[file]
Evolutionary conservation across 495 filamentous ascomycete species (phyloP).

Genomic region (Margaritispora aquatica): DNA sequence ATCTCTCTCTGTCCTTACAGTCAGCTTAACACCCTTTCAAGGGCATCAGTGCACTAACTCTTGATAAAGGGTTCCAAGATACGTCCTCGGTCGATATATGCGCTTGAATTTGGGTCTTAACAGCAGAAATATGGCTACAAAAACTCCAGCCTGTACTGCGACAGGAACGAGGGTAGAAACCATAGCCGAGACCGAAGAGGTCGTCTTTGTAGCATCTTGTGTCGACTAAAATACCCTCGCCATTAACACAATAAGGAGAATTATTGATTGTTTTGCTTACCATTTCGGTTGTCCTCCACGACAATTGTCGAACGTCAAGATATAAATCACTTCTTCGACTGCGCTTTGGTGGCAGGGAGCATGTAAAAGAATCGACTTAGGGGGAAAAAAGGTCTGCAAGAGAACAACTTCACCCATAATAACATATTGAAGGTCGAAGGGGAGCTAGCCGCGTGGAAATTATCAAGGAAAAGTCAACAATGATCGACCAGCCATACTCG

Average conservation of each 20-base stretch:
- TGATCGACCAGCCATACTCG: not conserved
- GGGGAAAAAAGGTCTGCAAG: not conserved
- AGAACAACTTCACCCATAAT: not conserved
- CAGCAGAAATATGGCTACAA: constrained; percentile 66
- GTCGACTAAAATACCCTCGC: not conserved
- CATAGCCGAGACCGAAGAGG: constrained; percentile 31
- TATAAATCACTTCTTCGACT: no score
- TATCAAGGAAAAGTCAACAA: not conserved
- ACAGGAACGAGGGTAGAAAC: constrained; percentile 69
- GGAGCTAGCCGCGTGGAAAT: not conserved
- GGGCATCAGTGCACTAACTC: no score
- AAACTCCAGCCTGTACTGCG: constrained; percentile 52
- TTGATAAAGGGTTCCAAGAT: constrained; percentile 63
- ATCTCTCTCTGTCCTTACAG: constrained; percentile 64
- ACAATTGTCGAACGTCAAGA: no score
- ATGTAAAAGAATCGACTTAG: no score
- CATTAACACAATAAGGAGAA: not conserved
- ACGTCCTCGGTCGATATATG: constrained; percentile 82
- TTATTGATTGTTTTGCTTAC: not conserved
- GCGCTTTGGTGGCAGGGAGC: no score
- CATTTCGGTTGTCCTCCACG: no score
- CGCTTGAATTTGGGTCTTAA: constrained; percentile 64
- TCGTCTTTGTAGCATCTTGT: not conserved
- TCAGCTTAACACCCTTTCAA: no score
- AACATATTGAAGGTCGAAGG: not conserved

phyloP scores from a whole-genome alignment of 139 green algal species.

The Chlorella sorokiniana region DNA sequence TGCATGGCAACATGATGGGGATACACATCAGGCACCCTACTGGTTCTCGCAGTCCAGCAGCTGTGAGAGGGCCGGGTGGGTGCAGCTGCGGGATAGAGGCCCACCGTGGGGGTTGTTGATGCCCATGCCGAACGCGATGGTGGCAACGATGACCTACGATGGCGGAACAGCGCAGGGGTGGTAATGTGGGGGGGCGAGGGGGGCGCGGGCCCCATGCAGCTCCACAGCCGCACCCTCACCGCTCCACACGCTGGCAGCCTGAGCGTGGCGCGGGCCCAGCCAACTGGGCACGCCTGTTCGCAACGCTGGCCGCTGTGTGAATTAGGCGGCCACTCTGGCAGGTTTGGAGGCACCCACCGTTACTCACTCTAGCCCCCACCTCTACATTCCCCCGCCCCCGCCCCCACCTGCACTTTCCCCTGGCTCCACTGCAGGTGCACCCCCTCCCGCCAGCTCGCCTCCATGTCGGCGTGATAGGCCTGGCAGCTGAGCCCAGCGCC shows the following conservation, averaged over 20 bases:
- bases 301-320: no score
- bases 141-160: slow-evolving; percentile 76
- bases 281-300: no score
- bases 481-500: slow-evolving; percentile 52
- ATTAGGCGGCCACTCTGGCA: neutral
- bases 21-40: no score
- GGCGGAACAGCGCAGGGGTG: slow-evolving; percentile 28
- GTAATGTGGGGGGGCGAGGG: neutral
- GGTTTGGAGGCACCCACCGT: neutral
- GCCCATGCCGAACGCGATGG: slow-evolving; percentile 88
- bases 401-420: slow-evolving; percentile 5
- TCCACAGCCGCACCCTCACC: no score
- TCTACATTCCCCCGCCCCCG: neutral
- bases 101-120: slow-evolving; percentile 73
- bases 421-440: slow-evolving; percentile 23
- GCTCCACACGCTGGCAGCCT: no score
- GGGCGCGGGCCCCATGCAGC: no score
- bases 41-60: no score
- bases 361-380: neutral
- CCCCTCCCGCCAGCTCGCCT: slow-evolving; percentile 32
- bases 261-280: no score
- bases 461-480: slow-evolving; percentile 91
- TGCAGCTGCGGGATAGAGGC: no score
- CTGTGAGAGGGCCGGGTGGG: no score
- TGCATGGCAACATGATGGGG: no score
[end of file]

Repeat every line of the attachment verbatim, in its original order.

Evolutionary conservation across 495 filamentous ascomycete species (phyloP).

Genomic region (Margaritispora aquatica): DNA sequence ATCTCTCTCTGTCCTTACAGTCAGCTTAACACCCTTTCAAGGGCATCAGTGCACTAACTCTTGATAAAGGGTTCCAAGATACGTCCTCGGTCGATATATGCGCTTGAATTTGGGTCTTAACAGCAGAAATATGGCTACAAAAACTCCAGCCTGTACTGCGACAGGAACGAGGGTAGAAACCATAGCCGAGACCGAAGAGGTCGTCTTTGTAGCATCTTGTGTCGACTAAAATACCCTCGCCATTAACACAATAAGGAGAATTATTGATTGTTTTGCTTACCATTTCGGTTGTCCTCCACGACAATTGTCGAACGTCAAGATATAAATCACTTCTTCGACTGCGCTTTGGTGGCAGGGAGCATGTAAAAGAATCGACTTAGGGGGAAAAAAGGTCTGCAAGAGAACAACTTCACCCATAATAACATATTGAAGGTCGAAGGGGAGCTAGCCGCGTGGAAATTATCAAGGAAAAGTCAACAATGATCGACCAGCCATACTCG

Average conservation of each 20-base stretch:
- TGATCGACCAGCCATACTCG: not conserved
- GGGGAAAAAAGGTCTGCAAG: not conserved
- AGAACAACTTCACCCATAAT: not conserved
- CAGCAGAAATATGGCTACAA: constrained; percentile 66
- GTCGACTAAAATACCCTCGC: not conserved
- CATAGCCGAGACCGAAGAGG: constrained; percentile 31
- TATAAATCACTTCTTCGACT: no score
- TATCAAGGAAAAGTCAACAA: not conserved
- ACAGGAACGAGGGTAGAAAC: constrained; percentile 69
- GGAGCTAGCCGCGTGGAAAT: not conserved
- GGGCATCAGTGCACTAACTC: no score
- AAACTCCAGCCTGTACTGCG: constrained; percentile 52
- TTGATAAAGGGTTCCAAGAT: constrained; percentile 63
- ATCTCTCTCTGTCCTTACAG: constrained; percentile 64
- ACAATTGTCGAACGTCAAGA: no score
- ATGTAAAAGAATCGACTTAG: no score
- CATTAACACAATAAGGAGAA: not conserved
- ACGTCCTCGGTCGATATATG: constrained; percentile 82
- TTATTGATTGTTTTGCTTAC: not conserved
- GCGCTTTGGTGGCAGGGAGC: no score
- CATTTCGGTTGTCCTCCACG: no score
- CGCTTGAATTTGGGTCTTAA: constrained; percentile 64
- TCGTCTTTGTAGCATCTTGT: not conserved
- TCAGCTTAACACCCTTTCAA: no score
- AACATATTGAAGGTCGAAGG: not conserved

phyloP scores from a whole-genome alignment of 139 green algal species.

The Chlorella sorokiniana region DNA sequence TGCATGGCAACATGATGGGGATACACATCAGGCACCCTACTGGTTCTCGCAGTCCAGCAGCTGTGAGAGGGCCGGGTGGGTGCAGCTGCGGGATAGAGGCCCACCGTGGGGGTTGTTGATGCCCATGCCGAACGCGATGGTGGCAACGATGACCTACGATGGCGGAACAGCGCAGGGGTGGTAATGTGGGGGGGCGAGGGGGGCGCGGGCCCCATGCAGCTCCACAGCCGCACCCTCACCGCTCCACACGCTGGCAGCCTGAGCGTGGCGCGGGCCCAGCCAACTGGGCACGCCTGTTCGCAACGCTGGCCGCTGTGTGAATTAGGCGGCCACTCTGGCAGGTTTGGAGGCACCCACCGTTACTCACTCTAGCCCCCACCTCTACATTCCCCCGCCCCCGCCCCCACCTGCACTTTCCCCTGGCTCCACTGCAGGTGCACCCCCTCCCGCCAGCTCGCCTCCATGTCGGCGTGATAGGCCTGGCAGCTGAGCCCAGCGCC shows the following conservation, averaged over 20 bases:
- bases 301-320: no score
- bases 141-160: slow-evolving; percentile 76
- bases 281-300: no score
- bases 481-500: slow-evolving; percentile 52
- ATTAGGCGGCCACTCTGGCA: neutral
- bases 21-40: no score
- GGCGGAACAGCGCAGGGGTG: slow-evolving; percentile 28
- GTAATGTGGGGGGGCGAGGG: neutral
- GGTTTGGAGGCACCCACCGT: neutral
- GCCCATGCCGAACGCGATGG: slow-evolving; percentile 88
- bases 401-420: slow-evolving; percentile 5
- TCCACAGCCGCACCCTCACC: no score
- TCTACATTCCCCCGCCCCCG: neutral
- bases 101-120: slow-evolving; percentile 73
- bases 421-440: slow-evolving; percentile 23
- GCTCCACACGCTGGCAGCCT: no score
- GGGCGCGGGCCCCATGCAGC: no score
- bases 41-60: no score
- bases 361-380: neutral
- CCCCTCCCGCCAGCTCGCCT: slow-evolving; percentile 32
- bases 261-280: no score
- bases 461-480: slow-evolving; percentile 91
- TGCAGCTGCGGGATAGAGGC: no score
- CTGTGAGAGGGCCGGGTGGG: no score
- TGCATGGCAACATGATGGGG: no score